If your sole aspiration is to ensure your little darlings are better-off than you, there's a simple way, according to a new study: just make sure you are rich.
The report, by the Institute of Fiscal Studies, found most of the people with the highest incomes over their lifetimes were likely to have received an inheritance – and among those who did inherit, those who got the most had the highest incomes.
The study divided a group of current pensioners into fifths, and found 64 per cent of the fifth with the highest income had benefited from an inheritance, compared with just 32 per cent of the lowest-earning group, with those earning the most inheriting four times as much on average as the poorest.
The report suggested we are becoming more entitled, with 75 per cent of those born in the 1970s expecting to receive an inheritance from their parents, compared with 68 per cent for those born in the 1960s – and 38 per cent for those born in the 1930s. (Although wealth may soon start skipping a generation, if suggestions from the housing minister are anything to go by).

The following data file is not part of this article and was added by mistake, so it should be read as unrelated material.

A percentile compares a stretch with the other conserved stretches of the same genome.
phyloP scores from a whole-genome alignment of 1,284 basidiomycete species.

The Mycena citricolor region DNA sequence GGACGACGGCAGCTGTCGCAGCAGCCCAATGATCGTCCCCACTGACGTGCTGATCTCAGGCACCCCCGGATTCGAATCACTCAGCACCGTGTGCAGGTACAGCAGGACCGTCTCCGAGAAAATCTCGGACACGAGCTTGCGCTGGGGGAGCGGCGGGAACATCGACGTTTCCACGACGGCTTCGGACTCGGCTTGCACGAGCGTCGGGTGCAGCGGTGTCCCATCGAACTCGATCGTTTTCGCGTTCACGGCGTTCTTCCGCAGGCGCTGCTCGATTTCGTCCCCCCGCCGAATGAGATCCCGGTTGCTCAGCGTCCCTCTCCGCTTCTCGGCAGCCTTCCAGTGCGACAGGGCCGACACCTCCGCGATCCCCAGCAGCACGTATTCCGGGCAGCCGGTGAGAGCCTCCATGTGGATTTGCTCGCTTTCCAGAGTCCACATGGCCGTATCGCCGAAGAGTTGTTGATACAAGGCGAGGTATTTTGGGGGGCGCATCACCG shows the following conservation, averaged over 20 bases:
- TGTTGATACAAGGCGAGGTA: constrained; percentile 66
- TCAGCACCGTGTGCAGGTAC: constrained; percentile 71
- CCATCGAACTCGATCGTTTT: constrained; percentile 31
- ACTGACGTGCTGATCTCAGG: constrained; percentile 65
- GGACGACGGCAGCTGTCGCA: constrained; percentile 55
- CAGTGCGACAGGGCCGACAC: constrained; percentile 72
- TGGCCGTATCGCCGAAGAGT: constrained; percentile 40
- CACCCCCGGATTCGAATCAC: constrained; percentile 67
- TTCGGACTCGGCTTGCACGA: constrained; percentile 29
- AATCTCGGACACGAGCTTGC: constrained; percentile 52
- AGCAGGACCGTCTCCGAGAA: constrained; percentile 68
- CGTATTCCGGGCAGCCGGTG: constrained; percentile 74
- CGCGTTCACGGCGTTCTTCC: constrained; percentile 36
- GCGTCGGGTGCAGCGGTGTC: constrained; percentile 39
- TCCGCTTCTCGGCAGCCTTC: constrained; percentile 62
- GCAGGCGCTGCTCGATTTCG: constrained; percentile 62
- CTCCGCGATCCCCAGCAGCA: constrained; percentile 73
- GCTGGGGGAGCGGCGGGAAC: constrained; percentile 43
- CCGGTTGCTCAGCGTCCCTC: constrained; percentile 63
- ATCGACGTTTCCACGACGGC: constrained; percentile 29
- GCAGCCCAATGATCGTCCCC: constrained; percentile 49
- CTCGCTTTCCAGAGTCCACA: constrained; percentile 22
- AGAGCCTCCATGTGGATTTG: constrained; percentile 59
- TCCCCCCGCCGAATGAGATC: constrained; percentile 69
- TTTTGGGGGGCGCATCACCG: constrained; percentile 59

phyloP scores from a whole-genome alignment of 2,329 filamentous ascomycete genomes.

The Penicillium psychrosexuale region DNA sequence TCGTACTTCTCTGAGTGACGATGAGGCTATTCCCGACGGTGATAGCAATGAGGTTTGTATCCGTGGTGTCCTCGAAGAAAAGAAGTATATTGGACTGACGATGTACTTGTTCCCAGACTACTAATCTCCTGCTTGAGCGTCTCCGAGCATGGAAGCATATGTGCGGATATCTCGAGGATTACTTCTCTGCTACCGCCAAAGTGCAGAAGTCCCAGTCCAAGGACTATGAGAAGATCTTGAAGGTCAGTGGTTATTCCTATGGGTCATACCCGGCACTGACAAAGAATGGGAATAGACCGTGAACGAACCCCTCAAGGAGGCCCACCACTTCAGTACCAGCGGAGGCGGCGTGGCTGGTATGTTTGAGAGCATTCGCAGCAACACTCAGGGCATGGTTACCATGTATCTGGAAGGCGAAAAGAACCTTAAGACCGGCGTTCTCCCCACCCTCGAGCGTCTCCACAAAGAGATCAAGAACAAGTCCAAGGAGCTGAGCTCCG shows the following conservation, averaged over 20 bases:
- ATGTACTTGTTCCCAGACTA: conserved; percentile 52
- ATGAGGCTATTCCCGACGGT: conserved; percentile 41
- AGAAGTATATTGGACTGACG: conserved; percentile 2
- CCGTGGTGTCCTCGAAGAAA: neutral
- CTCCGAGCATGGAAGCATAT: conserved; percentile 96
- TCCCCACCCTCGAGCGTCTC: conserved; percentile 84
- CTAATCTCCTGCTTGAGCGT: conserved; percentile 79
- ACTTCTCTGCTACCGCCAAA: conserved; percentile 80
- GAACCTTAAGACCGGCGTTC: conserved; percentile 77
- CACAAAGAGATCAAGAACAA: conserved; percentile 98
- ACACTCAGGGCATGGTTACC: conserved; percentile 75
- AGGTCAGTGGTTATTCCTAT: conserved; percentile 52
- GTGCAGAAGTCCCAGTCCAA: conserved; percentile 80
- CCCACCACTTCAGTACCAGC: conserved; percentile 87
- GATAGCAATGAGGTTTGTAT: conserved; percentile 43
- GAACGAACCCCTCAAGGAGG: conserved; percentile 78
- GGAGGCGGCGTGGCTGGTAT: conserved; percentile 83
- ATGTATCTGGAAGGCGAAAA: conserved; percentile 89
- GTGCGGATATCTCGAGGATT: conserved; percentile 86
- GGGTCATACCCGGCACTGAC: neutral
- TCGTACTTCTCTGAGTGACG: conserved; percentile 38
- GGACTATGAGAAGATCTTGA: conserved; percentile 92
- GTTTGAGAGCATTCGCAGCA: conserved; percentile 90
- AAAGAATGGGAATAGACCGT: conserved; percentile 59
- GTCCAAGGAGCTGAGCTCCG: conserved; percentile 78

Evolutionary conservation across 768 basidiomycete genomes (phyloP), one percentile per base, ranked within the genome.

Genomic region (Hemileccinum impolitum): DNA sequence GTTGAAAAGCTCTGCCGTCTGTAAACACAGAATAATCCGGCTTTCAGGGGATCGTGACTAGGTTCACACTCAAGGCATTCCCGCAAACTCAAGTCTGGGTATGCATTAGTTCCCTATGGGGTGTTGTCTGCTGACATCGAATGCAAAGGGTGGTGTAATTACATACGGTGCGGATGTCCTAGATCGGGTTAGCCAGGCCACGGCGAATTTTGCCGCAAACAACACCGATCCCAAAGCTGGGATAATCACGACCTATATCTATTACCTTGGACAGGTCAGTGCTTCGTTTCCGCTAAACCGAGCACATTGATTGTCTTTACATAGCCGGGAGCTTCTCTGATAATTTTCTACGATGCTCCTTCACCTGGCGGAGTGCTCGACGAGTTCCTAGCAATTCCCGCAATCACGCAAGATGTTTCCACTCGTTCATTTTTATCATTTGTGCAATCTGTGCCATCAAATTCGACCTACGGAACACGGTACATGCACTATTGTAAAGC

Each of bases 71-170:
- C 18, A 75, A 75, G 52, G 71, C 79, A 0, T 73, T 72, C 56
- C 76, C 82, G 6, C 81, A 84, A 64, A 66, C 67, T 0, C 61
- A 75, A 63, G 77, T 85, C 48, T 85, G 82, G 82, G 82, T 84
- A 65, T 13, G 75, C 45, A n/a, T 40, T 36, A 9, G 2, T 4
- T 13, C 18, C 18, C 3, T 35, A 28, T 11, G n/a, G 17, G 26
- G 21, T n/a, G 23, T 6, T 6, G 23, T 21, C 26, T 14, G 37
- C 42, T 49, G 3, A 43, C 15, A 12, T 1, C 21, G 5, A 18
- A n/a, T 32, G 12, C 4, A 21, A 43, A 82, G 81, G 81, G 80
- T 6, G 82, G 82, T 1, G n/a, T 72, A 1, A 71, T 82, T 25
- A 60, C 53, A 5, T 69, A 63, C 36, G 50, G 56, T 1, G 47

But it also warned wealth is increasingly unevenly distributed: it's falling into older hands, with the top half of households where all members are 80 or older holding 90 per cent of the wealth. And once it does pass to the next generation, about half stand to inherit.
The amount we are inheriting is rising, though, with the figures showing more than 70 per cent of households expected to leave an inheritance in 2012-13, compared with 60 per cent a year before.
Continuing the trend
"There is evidence that these patterns are likely to be maintained among younger generations," added the report.
"Those with higher incomes are much more likely to either have received an inheritance or expect to receive one in future. An assessment of how inequality in the amounts inherited will differ for younger generations would require the collection of new data, but would be a worthy topic for future research."